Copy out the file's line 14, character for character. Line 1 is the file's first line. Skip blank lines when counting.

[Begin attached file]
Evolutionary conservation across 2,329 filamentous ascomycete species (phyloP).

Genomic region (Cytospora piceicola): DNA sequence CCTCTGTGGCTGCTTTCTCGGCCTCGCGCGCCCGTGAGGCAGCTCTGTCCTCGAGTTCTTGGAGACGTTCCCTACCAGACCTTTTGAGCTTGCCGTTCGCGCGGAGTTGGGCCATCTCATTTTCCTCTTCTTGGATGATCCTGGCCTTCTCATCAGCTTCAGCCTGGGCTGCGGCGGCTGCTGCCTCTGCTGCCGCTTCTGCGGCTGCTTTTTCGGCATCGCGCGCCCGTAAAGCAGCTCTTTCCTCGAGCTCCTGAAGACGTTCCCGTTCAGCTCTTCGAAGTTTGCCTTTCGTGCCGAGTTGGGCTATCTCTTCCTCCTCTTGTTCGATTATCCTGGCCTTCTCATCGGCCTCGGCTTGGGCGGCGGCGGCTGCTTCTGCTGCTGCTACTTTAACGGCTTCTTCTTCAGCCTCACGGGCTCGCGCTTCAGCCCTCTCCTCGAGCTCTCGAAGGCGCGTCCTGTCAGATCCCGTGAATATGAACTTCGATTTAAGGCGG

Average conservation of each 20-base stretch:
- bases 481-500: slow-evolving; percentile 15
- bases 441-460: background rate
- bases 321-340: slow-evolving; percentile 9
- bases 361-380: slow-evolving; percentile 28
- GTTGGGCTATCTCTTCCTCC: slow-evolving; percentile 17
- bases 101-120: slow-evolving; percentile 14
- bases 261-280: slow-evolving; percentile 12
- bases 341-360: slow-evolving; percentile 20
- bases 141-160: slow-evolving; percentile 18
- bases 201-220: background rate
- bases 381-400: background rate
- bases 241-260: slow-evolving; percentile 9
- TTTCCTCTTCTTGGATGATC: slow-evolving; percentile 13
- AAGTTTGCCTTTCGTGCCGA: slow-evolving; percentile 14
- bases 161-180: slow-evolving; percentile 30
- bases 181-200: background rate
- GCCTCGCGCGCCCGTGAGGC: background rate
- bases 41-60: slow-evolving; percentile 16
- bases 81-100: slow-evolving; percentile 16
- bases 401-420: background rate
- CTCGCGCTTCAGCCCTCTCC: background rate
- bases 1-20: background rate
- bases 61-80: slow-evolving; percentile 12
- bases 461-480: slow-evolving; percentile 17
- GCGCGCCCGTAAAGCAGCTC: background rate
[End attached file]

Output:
- bases 381-400: background rate